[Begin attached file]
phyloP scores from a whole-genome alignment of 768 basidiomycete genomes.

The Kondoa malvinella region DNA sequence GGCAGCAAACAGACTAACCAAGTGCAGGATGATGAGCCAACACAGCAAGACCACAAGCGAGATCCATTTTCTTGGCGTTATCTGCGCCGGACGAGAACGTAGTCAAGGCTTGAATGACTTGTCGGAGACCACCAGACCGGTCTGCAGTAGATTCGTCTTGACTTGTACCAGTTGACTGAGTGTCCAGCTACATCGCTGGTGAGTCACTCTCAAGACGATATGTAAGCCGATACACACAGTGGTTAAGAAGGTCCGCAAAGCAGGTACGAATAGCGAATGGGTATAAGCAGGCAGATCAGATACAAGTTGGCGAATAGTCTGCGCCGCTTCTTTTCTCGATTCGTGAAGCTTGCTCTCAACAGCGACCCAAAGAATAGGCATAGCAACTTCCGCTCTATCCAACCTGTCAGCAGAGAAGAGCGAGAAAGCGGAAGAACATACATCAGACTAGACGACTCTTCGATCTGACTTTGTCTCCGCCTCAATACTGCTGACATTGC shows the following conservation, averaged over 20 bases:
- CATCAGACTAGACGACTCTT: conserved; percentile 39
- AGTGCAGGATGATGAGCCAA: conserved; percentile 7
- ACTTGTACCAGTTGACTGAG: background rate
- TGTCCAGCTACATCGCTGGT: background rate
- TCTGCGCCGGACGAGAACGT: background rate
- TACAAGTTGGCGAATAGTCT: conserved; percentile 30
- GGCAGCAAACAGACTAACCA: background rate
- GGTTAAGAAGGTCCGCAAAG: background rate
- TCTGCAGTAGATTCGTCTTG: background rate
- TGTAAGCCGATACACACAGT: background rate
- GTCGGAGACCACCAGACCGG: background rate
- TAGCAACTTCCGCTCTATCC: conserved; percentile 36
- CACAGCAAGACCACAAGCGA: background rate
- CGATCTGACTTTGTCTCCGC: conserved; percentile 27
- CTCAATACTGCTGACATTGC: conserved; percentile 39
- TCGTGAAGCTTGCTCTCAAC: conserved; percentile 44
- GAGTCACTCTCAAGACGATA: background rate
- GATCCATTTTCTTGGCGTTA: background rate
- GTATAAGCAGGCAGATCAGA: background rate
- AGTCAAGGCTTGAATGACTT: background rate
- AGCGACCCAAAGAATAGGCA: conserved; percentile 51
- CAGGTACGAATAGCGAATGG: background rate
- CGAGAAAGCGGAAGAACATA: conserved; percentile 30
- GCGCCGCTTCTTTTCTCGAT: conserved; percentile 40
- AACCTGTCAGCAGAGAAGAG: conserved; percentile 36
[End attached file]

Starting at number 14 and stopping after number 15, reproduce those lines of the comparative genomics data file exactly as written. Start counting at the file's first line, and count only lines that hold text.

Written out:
- TAGCAACTTCCGCTCTATCC: conserved; percentile 36
- CACAGCAAGACCACAAGCGA: background rate